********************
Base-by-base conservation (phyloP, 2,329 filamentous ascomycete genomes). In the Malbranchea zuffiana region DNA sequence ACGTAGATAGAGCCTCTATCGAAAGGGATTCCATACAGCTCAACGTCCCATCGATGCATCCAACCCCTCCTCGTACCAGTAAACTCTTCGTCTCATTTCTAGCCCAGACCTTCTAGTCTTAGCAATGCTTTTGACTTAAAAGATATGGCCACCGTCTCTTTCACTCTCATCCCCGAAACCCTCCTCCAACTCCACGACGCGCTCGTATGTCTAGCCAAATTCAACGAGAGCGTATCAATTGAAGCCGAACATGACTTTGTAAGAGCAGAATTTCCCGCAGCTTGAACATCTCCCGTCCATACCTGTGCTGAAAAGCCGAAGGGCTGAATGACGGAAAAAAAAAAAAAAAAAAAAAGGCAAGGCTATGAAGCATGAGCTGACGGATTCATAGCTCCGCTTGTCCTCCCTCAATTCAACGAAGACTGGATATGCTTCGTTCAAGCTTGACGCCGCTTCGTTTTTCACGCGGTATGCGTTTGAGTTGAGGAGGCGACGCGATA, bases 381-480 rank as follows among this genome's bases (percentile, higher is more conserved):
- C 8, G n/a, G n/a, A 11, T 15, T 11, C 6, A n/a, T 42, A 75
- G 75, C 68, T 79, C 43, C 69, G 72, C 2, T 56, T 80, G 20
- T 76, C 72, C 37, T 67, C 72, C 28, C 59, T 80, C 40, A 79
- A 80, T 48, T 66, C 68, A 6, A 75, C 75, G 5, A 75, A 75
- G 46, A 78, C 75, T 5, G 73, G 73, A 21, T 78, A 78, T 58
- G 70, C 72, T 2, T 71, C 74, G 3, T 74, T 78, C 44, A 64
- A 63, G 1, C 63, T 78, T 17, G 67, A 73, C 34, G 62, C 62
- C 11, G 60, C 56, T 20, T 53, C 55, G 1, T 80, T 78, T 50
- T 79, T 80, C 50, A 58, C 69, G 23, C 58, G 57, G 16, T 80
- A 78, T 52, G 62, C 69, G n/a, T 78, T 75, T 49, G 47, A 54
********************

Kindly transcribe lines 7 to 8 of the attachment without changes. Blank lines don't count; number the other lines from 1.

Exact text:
- G 70, C 72, T 2, T 71, C 74, G 3, T 74, T 78, C 44, A 64
- A 63, G 1, C 63, T 78, T 17, G 67, A 73, C 34, G 62, C 62